"Mrs Martin is here."
Oh, send her in, please.
Mrs Martin, how do you do?
Won't you sit down.
It's very kind of you to come.
I didn't come out of kindness.
I know your magazine, Mr Manley.
And I know your reputation. Does that answer your question?
With an intelligent grasp of the basic realities ..
Such as I seldom encounter in people I face in this room.
There is something I'd like you to see.
I suppose now that ..
Scott is becoming well-known it was bound to come out sooner or later.
Then, you knew about this?
Of course I did.
My husband told me about this eleven years ago before we were married.
Very commendable of him, I'm sure.
We have it correct as it is?
Yes, it's correct. The facts are .. Facts are very important, Mrs Martin.
Our job is to tell the truth and we all take our jobs seriously.
We intend running this in our next issue.
I suppose you realize that if you print this.
You'll be destroying a decent human being.
Four years for armed robbery.
A holdup with a knife. Decent?
Yes, decent. Also, trustworthy and kind.
He's a wonderful father and a fine husband.
And a useful citizen, too.
You'll go many a long day before you run into a man as good as Scott Martin.
And whatever he did that was wrong, he's more than paid for.
It was not my intention to amuse you.
I'm terribly sorry, Mrs Martin. I didn't mean to be rude.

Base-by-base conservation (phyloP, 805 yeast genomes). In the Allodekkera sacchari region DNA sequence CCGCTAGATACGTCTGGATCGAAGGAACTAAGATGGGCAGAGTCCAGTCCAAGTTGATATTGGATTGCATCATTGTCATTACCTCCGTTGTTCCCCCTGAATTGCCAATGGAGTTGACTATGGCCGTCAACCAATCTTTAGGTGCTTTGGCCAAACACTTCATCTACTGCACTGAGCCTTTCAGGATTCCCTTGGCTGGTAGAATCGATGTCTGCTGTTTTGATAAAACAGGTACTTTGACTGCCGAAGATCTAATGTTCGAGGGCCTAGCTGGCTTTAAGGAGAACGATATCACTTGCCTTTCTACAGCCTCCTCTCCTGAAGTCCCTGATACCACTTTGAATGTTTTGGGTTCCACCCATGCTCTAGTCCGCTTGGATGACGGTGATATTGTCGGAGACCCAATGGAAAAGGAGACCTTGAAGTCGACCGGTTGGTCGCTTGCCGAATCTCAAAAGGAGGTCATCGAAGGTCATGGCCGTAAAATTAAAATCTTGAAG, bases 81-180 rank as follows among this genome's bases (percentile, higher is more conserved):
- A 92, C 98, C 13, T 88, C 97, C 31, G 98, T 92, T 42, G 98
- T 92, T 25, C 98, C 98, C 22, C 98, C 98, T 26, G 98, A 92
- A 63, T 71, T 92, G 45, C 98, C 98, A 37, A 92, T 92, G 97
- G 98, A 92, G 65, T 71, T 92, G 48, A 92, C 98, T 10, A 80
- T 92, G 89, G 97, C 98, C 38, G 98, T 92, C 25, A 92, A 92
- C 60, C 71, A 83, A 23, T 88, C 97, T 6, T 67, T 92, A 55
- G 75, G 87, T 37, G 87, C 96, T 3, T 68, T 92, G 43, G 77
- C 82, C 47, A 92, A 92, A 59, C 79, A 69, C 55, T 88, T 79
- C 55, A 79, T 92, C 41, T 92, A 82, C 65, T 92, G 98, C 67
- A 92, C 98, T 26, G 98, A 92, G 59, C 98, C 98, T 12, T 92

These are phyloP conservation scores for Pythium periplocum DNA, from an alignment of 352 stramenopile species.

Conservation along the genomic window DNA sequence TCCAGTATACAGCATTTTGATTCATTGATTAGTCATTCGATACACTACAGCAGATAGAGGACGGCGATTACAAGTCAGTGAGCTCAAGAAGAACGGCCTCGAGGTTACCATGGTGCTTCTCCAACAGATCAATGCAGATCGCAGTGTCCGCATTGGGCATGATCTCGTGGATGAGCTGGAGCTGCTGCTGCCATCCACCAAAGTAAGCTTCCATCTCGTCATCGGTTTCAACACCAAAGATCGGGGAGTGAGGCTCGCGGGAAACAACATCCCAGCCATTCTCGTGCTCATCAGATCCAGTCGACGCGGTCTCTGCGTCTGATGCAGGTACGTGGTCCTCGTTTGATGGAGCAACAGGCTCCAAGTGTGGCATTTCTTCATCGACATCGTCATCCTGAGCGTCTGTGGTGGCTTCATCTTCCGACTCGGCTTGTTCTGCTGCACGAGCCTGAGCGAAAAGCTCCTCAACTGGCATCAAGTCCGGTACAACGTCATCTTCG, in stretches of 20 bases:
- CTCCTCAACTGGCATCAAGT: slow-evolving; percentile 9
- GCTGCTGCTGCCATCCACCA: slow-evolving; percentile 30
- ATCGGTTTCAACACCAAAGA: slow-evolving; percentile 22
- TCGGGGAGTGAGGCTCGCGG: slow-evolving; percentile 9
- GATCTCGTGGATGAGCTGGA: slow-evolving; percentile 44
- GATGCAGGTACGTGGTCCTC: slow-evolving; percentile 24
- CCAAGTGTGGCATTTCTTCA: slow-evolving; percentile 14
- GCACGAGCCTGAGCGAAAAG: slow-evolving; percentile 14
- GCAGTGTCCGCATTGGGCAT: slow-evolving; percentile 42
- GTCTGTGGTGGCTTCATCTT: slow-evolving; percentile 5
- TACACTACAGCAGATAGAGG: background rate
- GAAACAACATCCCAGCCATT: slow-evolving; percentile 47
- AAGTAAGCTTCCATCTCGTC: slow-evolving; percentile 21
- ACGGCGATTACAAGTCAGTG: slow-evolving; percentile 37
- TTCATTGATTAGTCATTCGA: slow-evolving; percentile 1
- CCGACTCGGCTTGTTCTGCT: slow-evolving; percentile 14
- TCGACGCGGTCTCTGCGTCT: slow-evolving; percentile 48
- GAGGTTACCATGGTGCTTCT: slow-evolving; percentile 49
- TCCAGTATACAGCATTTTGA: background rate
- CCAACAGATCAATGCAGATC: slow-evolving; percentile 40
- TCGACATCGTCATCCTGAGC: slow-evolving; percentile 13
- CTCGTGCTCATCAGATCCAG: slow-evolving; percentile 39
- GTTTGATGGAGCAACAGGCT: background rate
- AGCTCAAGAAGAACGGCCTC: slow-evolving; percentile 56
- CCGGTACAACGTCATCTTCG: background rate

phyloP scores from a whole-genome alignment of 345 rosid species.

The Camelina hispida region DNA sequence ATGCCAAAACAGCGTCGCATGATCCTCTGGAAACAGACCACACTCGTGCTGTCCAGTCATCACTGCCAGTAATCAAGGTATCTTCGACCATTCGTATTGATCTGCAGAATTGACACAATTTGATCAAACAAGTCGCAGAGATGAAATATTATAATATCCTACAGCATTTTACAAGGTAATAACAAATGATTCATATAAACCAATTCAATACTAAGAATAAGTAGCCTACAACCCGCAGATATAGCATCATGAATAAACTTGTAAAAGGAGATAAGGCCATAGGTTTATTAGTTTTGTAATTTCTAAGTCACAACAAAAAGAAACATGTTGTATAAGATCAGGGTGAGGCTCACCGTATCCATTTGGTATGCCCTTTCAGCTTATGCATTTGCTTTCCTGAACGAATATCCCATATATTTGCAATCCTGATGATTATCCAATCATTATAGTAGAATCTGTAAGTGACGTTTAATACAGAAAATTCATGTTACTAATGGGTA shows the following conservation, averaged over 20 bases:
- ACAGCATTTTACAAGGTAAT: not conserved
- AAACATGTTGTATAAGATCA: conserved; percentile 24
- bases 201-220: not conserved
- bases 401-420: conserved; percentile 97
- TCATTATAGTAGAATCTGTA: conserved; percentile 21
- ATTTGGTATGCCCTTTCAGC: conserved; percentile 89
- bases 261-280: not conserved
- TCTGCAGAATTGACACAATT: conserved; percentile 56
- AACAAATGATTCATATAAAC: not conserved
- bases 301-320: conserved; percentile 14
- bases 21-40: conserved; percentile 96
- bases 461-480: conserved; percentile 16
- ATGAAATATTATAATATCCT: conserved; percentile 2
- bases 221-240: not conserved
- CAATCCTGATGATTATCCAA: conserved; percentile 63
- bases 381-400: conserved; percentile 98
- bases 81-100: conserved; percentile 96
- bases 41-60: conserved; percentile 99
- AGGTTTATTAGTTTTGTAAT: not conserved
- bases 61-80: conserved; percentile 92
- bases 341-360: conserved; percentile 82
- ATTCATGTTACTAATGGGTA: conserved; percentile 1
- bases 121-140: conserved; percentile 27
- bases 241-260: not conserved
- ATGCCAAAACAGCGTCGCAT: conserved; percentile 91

But as you were speaking I couldn't help thinking that ..
I've heard these words so many times before from other wives.
But, that's beside the point.
The fact is, that nothing you have said alters the basic issue.
Which is .. the truth.
Mr Manley, do you have any children?
But I can tell you one thing, Mrs Martin.
If I had children.
I certainly wouldn't want them going around thinking their ..
Their current TV hero was a ..
Was a God .. when in fact is ..
He's a convicted felon.
You are an intelligent man.
You must know. I'm sure you understand what it was like to be brought up ..
In the Brooklyn slum where my husband was born and raised.
He didn't do this for some vicious reason.
His mother was sick.
Doctors and medicines cost money.
He was just a desperate, frightened kid trying to save his mother's life.
There are other kinds who grew up with your husband.